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Deciding About Electronic Wills

I have written previously about digital assets and the growing importance of those assets within Estate Planning.  There is much more being written about digital assets as they relate to Estate Planning.

Digital assets are electronic and recently The Colorado Bar Association is taking an intense look at the issues surrounding electronic wills. What is an electronic will?  To simplify for the purpose of this article it is a will/document that is signed and stored electronically.  (Do not confuse this with an on-line  document that one can print and then file in paper form.)

The main points about electronic wills revolve around the signing, witnessing and notarizing of the electronic will. The person making the will (the testator) signs the will electronically (using a computer, tablet or other electronic device), not with pen and ink.  The witnesses (remote witnesses) sign the will electronically (and can be virtually anywhere in the world to do the signing). The will is notarized electronically and one can assume that the will is then stored electronically.

The only state at the time of this writing that permits electronic wills is Nevada. According to an article in Technologist * “Nevada was the first state to authorize electronic wills, and includes safeguards for authentication. It requires that electronic wills be authenticated through finger prints, retinal scan, voice recognition, facial recognition, digital signature or other unique authentication process.”

Do electronic wills simplify the process of making a will? For those who are comfortable with technology and the concept of electronic wills, probably.

Does an electronic will afford adequate protection/privacy/security for the testator? That question remains to be answered. There are matters of safekeeping, privacy, storage and custodianship of an electronic will.

Is an electronic will secure and can it offer the same legal protections as having a paper/hard copy document? That depends upon technology advancements and ongoing legislation.

Can electronic wills stand up to the test of revisions, codicils, and legal challenges from beneficiaries? The jury is still out and each state will be working through legislation on the topic.

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* Will Electronic Wills Be Legal Soon?  By William Vogeler, Esq.  (March 23, 2017)


Digital Assets and Access to Your Digital Life

 I have previously written about digital assets and what happens with those assets when a person dies.  (See my Archived articles under ‘Digital Inheritance”.)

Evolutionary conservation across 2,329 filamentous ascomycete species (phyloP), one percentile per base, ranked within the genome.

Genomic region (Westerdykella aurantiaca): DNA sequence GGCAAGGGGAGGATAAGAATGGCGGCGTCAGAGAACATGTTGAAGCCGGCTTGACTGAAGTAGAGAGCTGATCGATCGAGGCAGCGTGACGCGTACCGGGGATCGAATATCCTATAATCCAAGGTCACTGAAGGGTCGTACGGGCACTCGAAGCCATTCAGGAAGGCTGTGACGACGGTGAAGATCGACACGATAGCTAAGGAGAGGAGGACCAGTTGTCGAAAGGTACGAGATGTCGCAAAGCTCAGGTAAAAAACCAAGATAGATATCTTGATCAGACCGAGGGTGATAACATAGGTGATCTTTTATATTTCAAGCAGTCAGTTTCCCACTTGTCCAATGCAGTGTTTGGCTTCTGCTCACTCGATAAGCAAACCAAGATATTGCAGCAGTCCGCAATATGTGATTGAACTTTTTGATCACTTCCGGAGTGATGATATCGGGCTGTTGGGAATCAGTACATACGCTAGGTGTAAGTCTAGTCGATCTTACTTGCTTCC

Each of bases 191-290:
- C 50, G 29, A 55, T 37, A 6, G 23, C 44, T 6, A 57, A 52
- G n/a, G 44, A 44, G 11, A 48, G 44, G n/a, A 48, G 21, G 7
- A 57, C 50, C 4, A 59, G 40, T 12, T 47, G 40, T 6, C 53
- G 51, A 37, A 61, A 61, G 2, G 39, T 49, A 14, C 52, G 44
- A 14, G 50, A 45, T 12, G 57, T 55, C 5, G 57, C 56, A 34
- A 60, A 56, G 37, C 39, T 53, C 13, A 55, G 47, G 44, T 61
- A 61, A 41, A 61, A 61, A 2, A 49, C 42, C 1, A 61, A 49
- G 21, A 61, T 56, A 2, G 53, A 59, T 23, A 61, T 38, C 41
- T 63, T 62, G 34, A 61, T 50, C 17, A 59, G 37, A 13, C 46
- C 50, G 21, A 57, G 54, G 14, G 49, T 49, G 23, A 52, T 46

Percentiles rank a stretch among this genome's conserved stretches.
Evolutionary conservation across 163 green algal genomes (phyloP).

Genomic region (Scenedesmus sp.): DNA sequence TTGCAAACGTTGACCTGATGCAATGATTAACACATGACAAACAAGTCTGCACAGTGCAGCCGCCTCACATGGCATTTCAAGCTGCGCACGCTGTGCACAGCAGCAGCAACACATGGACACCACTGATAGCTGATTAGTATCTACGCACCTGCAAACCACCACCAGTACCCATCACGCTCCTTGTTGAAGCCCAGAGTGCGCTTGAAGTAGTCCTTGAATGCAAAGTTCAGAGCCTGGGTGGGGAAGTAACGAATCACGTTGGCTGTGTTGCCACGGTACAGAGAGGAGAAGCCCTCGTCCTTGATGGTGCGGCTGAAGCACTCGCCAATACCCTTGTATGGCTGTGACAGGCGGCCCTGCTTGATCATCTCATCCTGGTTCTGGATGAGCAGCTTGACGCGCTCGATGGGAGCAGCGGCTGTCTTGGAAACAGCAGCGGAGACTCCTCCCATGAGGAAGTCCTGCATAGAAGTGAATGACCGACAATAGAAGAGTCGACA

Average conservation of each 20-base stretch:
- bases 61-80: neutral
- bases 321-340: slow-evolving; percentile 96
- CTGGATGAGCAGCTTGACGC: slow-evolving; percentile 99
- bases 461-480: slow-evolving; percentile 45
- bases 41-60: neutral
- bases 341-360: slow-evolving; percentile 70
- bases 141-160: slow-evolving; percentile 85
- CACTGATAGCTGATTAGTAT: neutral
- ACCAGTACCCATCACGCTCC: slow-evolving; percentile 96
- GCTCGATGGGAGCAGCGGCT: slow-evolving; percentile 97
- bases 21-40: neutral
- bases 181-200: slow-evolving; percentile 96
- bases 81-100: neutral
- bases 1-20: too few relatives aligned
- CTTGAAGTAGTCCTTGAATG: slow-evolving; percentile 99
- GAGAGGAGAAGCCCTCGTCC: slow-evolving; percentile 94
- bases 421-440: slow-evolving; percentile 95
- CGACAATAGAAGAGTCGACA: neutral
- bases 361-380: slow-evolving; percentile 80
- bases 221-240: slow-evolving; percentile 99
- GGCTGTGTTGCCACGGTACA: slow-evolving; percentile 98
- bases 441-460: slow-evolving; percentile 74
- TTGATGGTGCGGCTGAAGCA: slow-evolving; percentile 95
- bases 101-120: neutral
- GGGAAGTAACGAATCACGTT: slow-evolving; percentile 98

For a long time, states have sought to provide legislation concerning who might have access to a person’s digital assets (after death).

(Here…We should discriminate between digital assets (which may have value) and tweets, texts and emails to your BFFs, which may have value in your eyes, but do not have intrinsic value as an “asset”.)

According to the * Uniform Code Commission ( there are 17 states in 2017 that have forms of proposed legislation to address digital assets and the access to those assets. 

The legislation varies widely, which indicates how complex such legislation can be.  There is even some proposed legislation that has been “in the works” for over five years.  Some states have adopted the recommendations of the Uniform Code Commission. 

 One major issue surrounding digital assets is –  To what degree a fiduciary will be able to access/control/oversee/manage the digital assets of the person they represent.  To begin we should clarify – What is a Fiduciary?  The term includes in most cases –but not limited to – trustees, personal representatives, executors, those named as power of attorney (agents) and conservators.

 In brief, a fiduciary is a person(s) appointed to manage the property of another person.  Fiduciaries act under strict guidelines and their duty is to act in the other person’s best interest.

 Digital assets may include things of significant value (bit coin accounts; on- line financial account; mileage award accounts; on-line investment accounts; copyrighted material including publications and music to name just a few.)    

 Many states have not yet instituted formal legislation about access to digital assets.  Oher states are attempting to formulate legislation about the control of digital assets.

 To quote the uniform laws website:

 “The Revised Uniform Fiduciary Access to Digital Assets Act (Revised UFADAA) modernizes fiduciary law for the Internet age…” and

 “UFADAA provides legal authority for fiduciaries to manage digital assets in accordance with the user’s estate plan, while protecting a user’s private communications from unwarranted disclosure.”

You can read more about the UFADAA via the uniform laws website.  The Act attempts to provide all states with a uniform code that provides a single legal standard of compliance.

* The ULC (Uniform Law Commission) is a nonprofit formed to create nonpartisan state legislation.

 As digital information grows, the significance of digital assets and how to protect them will increase.  Digital assets is quickly growing as an important facet of estate planning.

 Working To Preserve Your Wealth and Protect Your Future…in a Constantly Changing World

 Please read my full Disclaimer and How I Can Help You

 Visit my website: for more articles and interesting infographics